A Personal Theory of Leadership – Goals of Effective Leadership
If you are just joining the discussion, you may want to check out:
- Part 1 to establish some context for this article.
- Part 2 to see how I define leadership.
- Part 3 to discover the key components of leadership.
- Part 4 to understand the leadership values I count as most important.
Though the goals of effective leadership may be many, I believe the most important goals of effective leadership are Developing People, Reaching Goals, Making Things Better, and Passing the Torch.
Leadership is about people. You can’t lead without people. You can’t succeed as a leader without people. Therefore, you must develop people and help them grow. The growth of your organization depends on the growth of your organization. For example, Rick Warren states that he has never been concerned with growing his church. He believes that by continuing to learn and grow personally, he makes room and gives permission for others to learn and grow as well. The result of individual growth, according to Rick, is organizational growth. (Warren, n.d.) Therefore, it is imperative for the success of the leader and the organization that leaders develop people for the sake of developing people. It is the responsibility of the leaders to provide an environment in which subordinates can learn and grow. Furthermore, leaders need to empower their subordinates in order to create or perpetuate a culture of engagement and personal fulfillment.
An effective leader reaches goals – both organizational and personal. They also facilitate the accomplishment of developmental and career goals of their subordinates. Obviously, if an organizational leader doesn’t meet organizational goals, they probably won’t be an organizational leader for long. However, effective leaders realize that the little goals carry the big goals and that individual goals are the building blocks for organizational goals. To that end, effective leaders help others reach their goals. From an organizational standpoint, those goals may be that Employee A needs to meet Company Goal A so that Employee B can meet Company Goal B. However, an effective leader knows that Employee A is also concerned with Professional Goal A and Personal Goal A and will use their influence to help facilitate the reaching of these objectives as well. Finally, an effective leader does what it takes to reach their own personal, professional, and organizational goals.
Making Things Better
In his article, Leadership: A Simple Definition, Mark Summerfield defines leadership as “making things better” (Summerfield, 2014) and I believe that an effective leader makes things better in the long run. “In the long run” is key to true effectiveness. History is filled with examples of where new, effective leadership stepped into horrible situation and made it worse before they made it better. They realize that bad situations, like messy garages, usually require things to get messier before they get better.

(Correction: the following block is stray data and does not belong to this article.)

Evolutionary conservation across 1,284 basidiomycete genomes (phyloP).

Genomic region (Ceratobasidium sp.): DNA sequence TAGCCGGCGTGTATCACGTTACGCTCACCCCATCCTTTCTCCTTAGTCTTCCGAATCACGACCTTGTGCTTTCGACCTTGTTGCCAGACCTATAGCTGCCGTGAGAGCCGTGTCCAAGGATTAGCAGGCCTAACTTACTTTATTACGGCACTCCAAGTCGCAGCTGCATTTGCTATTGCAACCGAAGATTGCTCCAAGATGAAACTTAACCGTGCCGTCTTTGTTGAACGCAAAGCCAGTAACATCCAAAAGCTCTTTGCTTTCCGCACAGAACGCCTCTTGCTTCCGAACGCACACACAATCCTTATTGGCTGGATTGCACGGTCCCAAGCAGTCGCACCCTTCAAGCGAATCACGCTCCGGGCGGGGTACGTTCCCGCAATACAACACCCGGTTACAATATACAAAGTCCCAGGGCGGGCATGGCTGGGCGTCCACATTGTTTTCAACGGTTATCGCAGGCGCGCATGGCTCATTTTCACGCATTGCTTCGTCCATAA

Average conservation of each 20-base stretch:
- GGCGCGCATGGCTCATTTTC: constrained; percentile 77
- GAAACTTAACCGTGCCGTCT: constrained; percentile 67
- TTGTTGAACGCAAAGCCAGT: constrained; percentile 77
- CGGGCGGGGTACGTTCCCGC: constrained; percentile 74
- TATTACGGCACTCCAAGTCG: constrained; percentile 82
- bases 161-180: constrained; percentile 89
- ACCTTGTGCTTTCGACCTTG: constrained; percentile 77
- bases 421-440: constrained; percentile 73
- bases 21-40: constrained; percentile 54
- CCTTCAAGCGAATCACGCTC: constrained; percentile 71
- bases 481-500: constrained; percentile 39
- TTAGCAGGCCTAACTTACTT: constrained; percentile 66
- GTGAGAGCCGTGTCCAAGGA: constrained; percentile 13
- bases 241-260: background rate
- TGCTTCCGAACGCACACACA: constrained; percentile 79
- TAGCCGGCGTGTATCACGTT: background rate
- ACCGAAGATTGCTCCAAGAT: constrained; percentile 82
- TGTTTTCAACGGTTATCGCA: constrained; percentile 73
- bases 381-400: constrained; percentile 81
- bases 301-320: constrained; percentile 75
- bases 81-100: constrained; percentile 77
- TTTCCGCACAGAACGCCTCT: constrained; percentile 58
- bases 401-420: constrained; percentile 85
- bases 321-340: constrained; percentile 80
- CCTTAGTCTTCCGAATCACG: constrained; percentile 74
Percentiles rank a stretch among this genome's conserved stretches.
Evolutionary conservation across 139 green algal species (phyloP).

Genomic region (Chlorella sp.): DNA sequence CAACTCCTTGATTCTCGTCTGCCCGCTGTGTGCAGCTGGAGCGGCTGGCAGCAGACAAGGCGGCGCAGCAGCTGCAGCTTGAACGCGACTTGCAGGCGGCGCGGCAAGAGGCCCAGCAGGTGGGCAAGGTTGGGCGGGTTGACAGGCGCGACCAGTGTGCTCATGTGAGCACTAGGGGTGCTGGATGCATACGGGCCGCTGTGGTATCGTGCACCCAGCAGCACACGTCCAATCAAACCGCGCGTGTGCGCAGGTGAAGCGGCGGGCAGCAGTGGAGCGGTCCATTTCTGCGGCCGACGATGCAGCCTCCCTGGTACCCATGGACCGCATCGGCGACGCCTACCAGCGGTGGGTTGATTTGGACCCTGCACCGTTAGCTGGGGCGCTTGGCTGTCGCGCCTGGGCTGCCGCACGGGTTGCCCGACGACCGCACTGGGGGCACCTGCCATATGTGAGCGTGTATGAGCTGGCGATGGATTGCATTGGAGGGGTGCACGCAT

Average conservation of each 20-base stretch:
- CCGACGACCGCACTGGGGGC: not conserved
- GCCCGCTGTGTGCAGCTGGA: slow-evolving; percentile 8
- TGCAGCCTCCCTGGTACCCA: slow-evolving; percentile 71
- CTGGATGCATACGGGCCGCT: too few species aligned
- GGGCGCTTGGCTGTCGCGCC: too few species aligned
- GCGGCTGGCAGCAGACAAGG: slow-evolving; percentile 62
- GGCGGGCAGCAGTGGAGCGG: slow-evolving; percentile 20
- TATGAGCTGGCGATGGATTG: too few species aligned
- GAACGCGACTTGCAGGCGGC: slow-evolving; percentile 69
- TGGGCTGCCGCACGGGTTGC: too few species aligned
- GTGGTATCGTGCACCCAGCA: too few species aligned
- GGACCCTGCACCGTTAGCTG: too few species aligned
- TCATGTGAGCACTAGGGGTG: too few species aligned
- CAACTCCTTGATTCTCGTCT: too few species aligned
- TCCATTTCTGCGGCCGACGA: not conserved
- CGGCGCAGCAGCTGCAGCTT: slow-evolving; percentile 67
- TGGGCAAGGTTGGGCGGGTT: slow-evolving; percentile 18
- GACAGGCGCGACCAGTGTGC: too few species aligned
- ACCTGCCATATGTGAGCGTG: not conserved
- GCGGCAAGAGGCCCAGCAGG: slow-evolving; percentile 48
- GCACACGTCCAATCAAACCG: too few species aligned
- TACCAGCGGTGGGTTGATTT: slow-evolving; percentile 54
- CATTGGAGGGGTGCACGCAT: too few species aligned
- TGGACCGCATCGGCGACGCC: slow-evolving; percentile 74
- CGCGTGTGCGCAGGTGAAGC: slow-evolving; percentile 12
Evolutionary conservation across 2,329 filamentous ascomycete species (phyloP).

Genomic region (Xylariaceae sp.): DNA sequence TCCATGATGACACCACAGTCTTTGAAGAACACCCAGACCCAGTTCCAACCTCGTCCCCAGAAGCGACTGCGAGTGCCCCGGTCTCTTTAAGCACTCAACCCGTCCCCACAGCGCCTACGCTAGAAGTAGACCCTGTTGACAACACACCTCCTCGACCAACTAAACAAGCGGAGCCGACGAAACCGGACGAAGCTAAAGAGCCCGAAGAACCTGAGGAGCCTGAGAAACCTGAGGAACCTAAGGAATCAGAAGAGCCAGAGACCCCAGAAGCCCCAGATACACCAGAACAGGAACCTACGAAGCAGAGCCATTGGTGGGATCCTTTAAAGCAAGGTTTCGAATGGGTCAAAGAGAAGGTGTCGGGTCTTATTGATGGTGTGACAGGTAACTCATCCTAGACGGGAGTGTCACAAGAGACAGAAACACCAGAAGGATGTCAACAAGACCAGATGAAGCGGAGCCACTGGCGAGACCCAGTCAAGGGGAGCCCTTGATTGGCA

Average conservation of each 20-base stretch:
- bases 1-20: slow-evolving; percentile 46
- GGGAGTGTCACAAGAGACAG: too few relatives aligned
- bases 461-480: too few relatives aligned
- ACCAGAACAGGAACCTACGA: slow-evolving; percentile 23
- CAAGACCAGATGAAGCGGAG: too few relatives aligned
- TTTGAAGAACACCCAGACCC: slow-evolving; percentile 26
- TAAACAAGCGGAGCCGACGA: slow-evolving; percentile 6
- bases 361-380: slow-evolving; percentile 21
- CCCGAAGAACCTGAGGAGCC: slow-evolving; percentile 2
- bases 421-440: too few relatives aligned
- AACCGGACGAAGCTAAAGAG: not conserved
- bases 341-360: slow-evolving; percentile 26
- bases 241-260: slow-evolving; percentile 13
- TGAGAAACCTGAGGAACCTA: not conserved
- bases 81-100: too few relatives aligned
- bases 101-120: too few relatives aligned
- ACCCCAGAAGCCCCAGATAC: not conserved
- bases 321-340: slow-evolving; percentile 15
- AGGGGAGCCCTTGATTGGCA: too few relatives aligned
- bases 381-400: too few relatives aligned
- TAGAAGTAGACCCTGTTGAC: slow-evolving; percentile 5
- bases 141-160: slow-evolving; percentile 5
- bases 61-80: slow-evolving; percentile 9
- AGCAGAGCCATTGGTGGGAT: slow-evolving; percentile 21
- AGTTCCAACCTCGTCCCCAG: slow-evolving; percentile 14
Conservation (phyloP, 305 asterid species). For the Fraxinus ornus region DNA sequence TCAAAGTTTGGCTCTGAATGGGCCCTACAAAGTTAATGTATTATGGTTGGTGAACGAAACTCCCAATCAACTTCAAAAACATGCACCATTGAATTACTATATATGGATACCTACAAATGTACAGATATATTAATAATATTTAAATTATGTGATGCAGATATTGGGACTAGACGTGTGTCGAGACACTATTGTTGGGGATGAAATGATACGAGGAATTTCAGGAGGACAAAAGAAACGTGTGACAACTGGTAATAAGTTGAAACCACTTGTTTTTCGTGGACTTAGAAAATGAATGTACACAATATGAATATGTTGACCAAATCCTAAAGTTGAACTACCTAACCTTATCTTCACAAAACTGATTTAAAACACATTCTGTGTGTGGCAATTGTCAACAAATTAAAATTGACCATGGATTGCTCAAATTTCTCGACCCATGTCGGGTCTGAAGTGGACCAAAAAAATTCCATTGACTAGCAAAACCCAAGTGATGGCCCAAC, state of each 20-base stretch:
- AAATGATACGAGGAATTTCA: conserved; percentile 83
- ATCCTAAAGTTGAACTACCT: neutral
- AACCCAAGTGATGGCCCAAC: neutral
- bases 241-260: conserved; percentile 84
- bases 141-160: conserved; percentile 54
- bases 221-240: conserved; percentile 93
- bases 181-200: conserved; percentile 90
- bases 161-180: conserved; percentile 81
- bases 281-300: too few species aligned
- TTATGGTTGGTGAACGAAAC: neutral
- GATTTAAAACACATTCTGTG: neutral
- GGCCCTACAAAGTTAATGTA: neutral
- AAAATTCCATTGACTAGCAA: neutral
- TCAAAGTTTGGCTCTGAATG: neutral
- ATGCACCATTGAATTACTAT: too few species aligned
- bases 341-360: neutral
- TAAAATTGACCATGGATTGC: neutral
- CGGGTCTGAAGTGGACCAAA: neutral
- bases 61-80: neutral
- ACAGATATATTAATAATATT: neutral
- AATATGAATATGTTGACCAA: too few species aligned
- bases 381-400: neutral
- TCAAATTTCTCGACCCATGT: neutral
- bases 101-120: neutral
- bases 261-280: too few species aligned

But, better for whom? The ultimate goal is to make things better for the organization. However, an effective leader knows that it is impossible to sustain “long-term better” for the organization without creating “long-term better” for individual employees and customers. Therefore, an effective leader, armed with a clear and compelling vision and the plan to make it happen, strives to make things better for customers, employees, and investors. Blanchard may say that effective leaders have the goal of making things better for the triple-bottom line – being the provider of choice, the employer of choice, and the investment of choice. (The Founding Associates and Consulting Partners of The Ken Blanchard Companies, p. 4)
Passing the Torch
Closely aligned with the goal of making things better is the goal of successfully passing the torch of leadership and success to the next generation of the organization. There is no success without a successor. Consequently, an effective leader realizes their own mortality in both the physical and organizational sense and prepares the organization to continue to succeed after they are no longer a part of it. To reach this goal, they identify, pour into, develop, and empower those around them so that one day, they can lead the meeting, then the department, the division, and the organization.
Summerfield, M. R. (2014). Leadership: A simple definition. American Journal of Health-System Pharmacy, 251-253. The Founding Associates and Consulting Partners of The Ken Blanchard Companies. (2010). Leading at a Higher Level: Revised and Expanded Edition - Blanchard on Leadership and Creating High Performing Organizations. Upper Saddle River, NJ: BMC, Blanchard Management Corporation. Warren, R. (n.d.). My Advice to Preachers. Retrieved August 20, 2014, from Christianity.com: http://www.christianity.com/11574245/